The real GAW20 methylation and genotypic data come from 188 extended families collected from Minnesota and Utah as part of the Genetics of Lipid Lowering Drugs and Diet Network (GOLDN) study [14]. Our analytic sample consisted of 1105 GOLDN participants with MetS at baseline, as defined by the criteria described above [2], and 995 adults were typed for methylome-wide DNA methylation patterns at 485,577 CpG sites using the HM450 array following bisulfite conversion (Illumina Inc., San Diego, CA, USA) of DNA from sorted CD4+ lymphocytes at visit 2. We excluded 1 individual from a monozygotic pair and 1 individual with missing smoking status from the statistical analyses, leading to a final sample of 1103 in the MetS and 993 individuals and CpG site heritability/correlation analyses (in 3682 and 3176 pairs, respectively, that were between first and fifth relatives). A subset of 716 individuals also had genotyping from the Affymetrix Genome-Wide Human Single Nucleotide Polymorphism (SNP) Array 6.0 (Affymetrix, Inc., Santa Clara, CA, USA).

MetS methylation loci

From the literature we selected 4 CpG sites that were previously associated with MetS (eg, CPT1A, SOCS3), or with Type 2 diabetes, lipids, and obesity-related traits (eg CPT1A, ABCG1) including: cg00574958 and cg17058475 near CPT1A [6, 7, 9, 11, 12]; cg18181703 in SOCS3 [10]; and cg06500161 in ABCG1 [79, 12].

Heritability analyses

We estimated the narrow sense heritability of MetS [2] and 4 CpG methylation sites using variance component models implemented in SOLAR version 6.6.2 [15]. The CpG site residuals were scaled by 25 for stability in our SOLAR models.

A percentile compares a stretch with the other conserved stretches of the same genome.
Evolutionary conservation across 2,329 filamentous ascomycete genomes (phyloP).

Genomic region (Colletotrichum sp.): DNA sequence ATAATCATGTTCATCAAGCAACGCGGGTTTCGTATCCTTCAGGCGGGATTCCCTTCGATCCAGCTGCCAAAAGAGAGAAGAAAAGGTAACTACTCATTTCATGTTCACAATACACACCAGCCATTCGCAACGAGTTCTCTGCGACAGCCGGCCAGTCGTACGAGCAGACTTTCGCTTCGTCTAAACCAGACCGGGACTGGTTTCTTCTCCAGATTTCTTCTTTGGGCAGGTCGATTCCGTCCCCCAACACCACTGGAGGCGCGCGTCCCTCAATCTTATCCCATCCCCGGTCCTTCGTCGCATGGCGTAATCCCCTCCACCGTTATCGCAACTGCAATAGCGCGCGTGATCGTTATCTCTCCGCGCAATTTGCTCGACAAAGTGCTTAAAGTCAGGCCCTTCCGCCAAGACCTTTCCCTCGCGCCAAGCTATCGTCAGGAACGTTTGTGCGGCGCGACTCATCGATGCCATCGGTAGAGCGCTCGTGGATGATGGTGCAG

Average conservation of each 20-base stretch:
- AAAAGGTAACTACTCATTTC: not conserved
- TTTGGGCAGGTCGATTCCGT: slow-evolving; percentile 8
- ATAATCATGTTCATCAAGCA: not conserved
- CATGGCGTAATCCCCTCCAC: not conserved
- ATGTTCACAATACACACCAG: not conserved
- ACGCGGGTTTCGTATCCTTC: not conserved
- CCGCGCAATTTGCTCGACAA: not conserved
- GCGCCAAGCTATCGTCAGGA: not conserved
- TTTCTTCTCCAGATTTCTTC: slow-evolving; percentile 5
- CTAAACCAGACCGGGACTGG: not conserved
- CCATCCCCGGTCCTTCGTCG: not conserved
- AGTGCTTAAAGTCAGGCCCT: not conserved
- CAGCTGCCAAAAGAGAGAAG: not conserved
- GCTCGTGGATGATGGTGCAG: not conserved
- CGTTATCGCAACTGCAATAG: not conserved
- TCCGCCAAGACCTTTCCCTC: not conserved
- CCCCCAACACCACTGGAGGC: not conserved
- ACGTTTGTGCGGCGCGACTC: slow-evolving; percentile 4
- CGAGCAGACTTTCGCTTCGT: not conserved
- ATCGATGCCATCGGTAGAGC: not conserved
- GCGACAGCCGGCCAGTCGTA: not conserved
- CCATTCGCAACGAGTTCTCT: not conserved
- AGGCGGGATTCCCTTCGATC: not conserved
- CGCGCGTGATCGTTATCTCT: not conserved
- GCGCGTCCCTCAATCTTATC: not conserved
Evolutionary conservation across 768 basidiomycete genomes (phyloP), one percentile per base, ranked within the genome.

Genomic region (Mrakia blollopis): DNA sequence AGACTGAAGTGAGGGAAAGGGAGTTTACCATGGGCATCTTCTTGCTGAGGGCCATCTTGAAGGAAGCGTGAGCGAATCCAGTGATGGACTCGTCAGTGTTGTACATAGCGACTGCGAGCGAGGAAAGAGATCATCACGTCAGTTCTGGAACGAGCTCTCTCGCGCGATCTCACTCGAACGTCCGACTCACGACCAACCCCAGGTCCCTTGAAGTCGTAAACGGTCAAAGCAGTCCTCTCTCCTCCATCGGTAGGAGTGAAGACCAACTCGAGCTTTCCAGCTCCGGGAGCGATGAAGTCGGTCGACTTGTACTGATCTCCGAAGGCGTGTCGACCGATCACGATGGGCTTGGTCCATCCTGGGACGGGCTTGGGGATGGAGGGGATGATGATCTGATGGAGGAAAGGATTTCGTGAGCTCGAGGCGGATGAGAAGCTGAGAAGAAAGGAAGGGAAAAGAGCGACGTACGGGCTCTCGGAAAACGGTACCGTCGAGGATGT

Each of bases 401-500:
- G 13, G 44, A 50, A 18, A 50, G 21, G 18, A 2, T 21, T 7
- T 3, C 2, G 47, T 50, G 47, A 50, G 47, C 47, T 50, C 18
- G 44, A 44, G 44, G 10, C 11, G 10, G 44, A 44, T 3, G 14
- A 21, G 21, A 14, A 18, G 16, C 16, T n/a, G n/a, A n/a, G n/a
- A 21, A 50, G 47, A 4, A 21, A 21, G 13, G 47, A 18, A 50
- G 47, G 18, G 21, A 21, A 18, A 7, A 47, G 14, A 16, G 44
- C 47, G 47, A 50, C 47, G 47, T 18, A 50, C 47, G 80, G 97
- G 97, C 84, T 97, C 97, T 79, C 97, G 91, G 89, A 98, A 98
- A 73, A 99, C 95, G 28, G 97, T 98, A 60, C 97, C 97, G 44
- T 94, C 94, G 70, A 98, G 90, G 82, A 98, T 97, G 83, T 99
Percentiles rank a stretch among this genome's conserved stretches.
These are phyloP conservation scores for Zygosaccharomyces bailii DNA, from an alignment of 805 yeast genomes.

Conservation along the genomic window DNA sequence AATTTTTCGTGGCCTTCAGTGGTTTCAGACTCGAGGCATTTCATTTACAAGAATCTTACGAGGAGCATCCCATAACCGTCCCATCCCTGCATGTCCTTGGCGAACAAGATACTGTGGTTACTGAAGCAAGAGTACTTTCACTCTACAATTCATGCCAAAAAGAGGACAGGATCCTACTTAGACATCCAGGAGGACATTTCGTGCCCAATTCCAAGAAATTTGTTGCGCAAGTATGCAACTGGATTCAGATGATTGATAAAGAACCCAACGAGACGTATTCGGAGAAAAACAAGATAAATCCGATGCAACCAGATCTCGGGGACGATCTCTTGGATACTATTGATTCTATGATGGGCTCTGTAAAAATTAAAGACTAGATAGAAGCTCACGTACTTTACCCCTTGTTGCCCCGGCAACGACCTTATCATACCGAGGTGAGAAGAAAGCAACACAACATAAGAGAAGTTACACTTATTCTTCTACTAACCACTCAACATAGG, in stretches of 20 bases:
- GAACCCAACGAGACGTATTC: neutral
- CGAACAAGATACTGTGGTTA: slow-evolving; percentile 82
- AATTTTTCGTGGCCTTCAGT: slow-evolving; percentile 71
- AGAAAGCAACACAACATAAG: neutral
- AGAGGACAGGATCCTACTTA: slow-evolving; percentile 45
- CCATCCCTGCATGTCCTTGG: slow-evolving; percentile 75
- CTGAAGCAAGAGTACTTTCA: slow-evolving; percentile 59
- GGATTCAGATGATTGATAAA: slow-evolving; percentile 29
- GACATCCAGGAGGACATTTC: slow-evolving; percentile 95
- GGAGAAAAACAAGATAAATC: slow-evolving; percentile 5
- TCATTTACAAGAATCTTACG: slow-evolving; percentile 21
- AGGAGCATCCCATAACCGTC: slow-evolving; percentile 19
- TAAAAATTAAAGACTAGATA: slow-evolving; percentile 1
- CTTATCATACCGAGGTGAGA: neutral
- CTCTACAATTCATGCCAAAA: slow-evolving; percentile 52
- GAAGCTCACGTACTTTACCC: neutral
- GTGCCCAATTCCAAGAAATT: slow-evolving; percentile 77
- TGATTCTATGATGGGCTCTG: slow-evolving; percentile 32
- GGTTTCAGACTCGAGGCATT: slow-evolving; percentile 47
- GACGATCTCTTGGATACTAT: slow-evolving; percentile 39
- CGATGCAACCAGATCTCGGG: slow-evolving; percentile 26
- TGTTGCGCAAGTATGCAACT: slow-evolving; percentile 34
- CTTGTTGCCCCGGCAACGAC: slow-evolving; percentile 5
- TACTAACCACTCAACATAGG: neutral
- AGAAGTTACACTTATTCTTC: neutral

No fixed effect covariates were included in our crude heritability models (Model 0). Further analyses accounted for an individual’s age and sex (female, male as referent), quadratic age effects, and their interactions with sex (Model 1). In all subsequent models, environmental covariates were added into the models in the following sequence: center (Minnesota, Utah as referent; Model 2a), followed by cigarette smoking status (former, current, never as referent; Model 2b). We then screened all these demographic and environmental fixed effects, including only the effects that remained suggestively significant in the heritability models (P value < 0.1). Then using the fixed effects identified in the reduced model above, we added household variance components to account for siblings and half-siblings within 15 years of each other, who were the relative pair type most likely to have shared an ‘early life’ environment at some point during their childhood or adolescence (Model 3a). Separately we added a variance component for parent pairs (if an individual was in more than 1 parental pair, taking the pairing resulting in the youngest offspring), who were the relative pair type most likely to have shared ‘later life’ environmental exposures (Model 3b). Lastly, in a fourth modeling strategy that included the same fixed effects from the reduced model (Models 1 and 2), we screened at P value < 0.05 local cis-acting genetic variants at each locus. To select these variants, we used publicly available 1000 Genomes phase 3 CEU (Northern Europeans from Utah) reference data to query two independent sets (pairwise linkage disequilibrium r2 < 0.05, estimated in PLINK version 1.07) [16] of genetic variants: local variants (±250 kb of the CpG site[s]), and distant variants (250–500 kb) as done previously [12]. This resulted in n = 8, 19, and 21 local and n = 6, 7, and 13 distant variants screened in heritability models for CpG sites at CPT1A, SOCS3, and ABCG1, respectively.